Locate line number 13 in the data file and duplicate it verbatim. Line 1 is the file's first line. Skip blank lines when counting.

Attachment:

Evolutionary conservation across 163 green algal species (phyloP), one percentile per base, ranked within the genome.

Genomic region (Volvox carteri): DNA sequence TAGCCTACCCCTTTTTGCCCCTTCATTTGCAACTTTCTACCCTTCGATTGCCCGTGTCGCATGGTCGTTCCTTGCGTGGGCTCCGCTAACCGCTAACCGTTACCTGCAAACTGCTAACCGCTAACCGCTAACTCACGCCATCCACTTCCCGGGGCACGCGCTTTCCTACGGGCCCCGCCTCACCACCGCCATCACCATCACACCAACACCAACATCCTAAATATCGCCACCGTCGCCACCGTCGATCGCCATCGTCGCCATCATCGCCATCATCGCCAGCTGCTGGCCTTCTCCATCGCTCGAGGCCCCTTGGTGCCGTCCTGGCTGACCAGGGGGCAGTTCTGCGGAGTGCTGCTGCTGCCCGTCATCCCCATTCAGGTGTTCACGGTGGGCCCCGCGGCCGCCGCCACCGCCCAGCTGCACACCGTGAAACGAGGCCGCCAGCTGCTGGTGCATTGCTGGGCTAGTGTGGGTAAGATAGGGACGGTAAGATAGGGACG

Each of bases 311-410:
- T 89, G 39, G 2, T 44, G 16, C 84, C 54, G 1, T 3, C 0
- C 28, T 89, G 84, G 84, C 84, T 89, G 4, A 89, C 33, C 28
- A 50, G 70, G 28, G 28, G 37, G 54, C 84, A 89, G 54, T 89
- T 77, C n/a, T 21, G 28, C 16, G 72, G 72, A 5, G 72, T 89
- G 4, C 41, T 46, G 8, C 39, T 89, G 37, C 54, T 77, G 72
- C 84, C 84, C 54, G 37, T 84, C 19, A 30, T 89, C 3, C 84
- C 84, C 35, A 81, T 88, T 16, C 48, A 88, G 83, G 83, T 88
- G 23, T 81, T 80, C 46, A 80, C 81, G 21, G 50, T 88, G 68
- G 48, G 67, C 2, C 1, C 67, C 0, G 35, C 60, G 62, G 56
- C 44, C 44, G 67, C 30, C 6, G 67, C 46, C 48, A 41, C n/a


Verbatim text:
- C 44, C 44, G 67, C 30, C 6, G 67, C 46, C 48, A 41, C n/a